A collection of relevant and timely media clips and resources.
Posted on November 1, 2005
The number of privately owned guns in the U.S. is at an all-time high. The Bureau of Alcohol, Tobacco, Firearms and Explosives (BATFE) estimates that there were about 215 million guns in 1999,1 when the number of new guns was averaging about 4.5 million (about 2%) annually.2 A report for the National Academy of Sciences put the 1999 figure at 258 million.3 According to the Bureau of Justice Statistics, there were 60.4 million approved (new and used) NICS firearm transactions between 1994 2004.4 The number of NICS checks for firearm purchases or permits increased 3.2% between 2003-2004.
The number of gun owners is also at an all-time high. The U.S. population is at an all-time high (294 million), and rises about 1% annually.5 Numerous surveys over the last 40+ years have found that almost half of all households have at least one gun owner.6 Some surveys since the late 1990s have indicated a smaller incidence of gun ownership,7 probably because of some respondents' concerns about "gun control," residually due, perhaps, to the anti-gun policies of the Clinton Administration.
The number of RTC states is at an all-time high, up from 10 in 1987 to 38 today.8 In 2004, states with RTC laws, compared to other states, had lower violent crime rates on average. Total violent crime was lower by 21%, murder by 28%, robbery by 43%, and aggravated assault by 13%.9
"Less Gun Control."
Violent crime has declined while many "gun control" laws have been eliminated or made less restrictive. Many states have eliminated prohibitory or restrictive carry laws, in favor of Right-to-Carry laws. The federal Brady Act's waiting period on handgun sales ended in 1998, in favor of the NRA-supported National Instant Check, and some states thereafter eliminated waiting periods, purchase permit requirements, or other laws delaying gun sales. The federal "assault weapon" ban expired in 2004. All states now have hunter protection laws, 46 have range protection laws, 46 prohibit local jurisdictions from imposing gun laws more restrictive than state law, 44 protect the right to arms in their constitutions, and 33 prohibit frivolous lawsuits against the firearm industry.10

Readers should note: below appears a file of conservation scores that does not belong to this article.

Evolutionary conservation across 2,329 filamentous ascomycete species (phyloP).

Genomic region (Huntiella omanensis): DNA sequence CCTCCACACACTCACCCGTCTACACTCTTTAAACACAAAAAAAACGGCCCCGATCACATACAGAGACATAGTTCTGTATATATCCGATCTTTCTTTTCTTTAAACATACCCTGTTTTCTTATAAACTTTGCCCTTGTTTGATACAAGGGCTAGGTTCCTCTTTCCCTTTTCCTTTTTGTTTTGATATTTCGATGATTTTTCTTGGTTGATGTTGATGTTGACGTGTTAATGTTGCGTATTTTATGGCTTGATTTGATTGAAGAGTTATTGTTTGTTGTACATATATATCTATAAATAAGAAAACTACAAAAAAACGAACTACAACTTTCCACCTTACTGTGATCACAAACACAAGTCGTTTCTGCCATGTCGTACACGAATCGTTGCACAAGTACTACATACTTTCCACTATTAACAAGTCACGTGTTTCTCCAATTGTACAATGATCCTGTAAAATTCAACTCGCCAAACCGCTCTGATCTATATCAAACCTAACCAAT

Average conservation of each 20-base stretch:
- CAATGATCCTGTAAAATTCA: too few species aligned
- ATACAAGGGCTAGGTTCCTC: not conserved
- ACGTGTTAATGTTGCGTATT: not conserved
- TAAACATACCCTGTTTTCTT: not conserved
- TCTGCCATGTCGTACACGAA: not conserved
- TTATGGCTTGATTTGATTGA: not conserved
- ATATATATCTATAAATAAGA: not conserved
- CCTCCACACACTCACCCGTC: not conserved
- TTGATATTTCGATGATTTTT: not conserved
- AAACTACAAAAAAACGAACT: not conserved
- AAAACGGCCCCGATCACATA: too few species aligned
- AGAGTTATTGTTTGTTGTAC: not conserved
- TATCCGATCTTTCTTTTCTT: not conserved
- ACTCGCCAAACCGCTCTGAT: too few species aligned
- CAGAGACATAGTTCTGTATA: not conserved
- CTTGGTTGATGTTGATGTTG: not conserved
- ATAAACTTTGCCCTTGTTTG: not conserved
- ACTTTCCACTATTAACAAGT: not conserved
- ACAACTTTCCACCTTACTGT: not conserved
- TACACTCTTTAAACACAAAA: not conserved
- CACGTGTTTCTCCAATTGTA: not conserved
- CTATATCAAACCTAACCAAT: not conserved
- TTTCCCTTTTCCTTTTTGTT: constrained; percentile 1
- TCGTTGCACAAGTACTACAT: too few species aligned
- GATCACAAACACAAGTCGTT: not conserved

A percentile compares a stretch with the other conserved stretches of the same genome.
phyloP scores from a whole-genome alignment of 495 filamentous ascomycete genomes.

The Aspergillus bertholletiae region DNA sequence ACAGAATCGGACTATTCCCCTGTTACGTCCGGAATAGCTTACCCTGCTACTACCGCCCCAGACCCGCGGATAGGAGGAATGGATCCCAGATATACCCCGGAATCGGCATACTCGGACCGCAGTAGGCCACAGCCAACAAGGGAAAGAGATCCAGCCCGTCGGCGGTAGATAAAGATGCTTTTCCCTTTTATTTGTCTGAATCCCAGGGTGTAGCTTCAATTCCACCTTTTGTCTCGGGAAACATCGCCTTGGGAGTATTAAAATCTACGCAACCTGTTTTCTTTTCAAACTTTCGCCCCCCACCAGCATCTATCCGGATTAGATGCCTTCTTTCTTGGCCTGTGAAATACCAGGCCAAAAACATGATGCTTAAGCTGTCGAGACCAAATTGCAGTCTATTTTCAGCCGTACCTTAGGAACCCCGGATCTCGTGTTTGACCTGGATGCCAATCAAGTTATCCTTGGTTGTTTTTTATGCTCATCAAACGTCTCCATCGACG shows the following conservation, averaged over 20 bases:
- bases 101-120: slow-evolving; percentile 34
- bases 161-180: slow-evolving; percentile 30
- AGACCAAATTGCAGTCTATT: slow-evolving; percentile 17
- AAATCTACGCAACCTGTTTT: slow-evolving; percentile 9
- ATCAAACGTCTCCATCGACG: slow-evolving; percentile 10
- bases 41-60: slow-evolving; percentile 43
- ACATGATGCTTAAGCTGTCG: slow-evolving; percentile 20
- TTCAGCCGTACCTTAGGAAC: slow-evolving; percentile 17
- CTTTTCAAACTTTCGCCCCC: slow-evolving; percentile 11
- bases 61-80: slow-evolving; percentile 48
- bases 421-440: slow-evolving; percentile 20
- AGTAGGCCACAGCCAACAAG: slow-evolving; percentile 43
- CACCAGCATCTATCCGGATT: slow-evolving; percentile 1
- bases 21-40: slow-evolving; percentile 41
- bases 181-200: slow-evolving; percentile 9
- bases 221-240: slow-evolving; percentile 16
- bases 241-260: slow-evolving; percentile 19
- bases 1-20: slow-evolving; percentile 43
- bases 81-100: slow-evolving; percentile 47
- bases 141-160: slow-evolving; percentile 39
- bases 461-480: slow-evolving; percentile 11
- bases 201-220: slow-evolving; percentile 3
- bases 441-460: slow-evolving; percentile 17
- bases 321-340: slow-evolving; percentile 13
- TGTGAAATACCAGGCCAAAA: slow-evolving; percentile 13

Studies by and for Congress, the Congressional Research Service, the Library of Congress, the National Institute of Justice, the National Academy of Sciences, the Centers for Disease Control and Prevention, and even researchers who support "gun control," have found no evidence that "gun control" reduces crime.11
The FBI reports that the nation's total violent crime rate declined every year between 1991 2004.12 In 2004, the violent crime rate fell to a 30-year low, lower than any time since 1974. The murder rate fell to a 39-year low, lower than any time since 1965. The 2004 robbery and aggravated assault rates were lower than any time since 1968 and 1984, respectively. Since 1991, total violent crime has decreased 39%; murder and non-negligent manslaughter, 44%; rape, 24%; robbery, 50%; and aggravated assault, 33%.13 Between 2003-2004, the violent crime rate declined 2.2%.14 Concurrently, the most recent Bureau of Justice Statistics crime victimization survey found that violent crime is lower than anytime since 1973, when the first such survey was conducted.15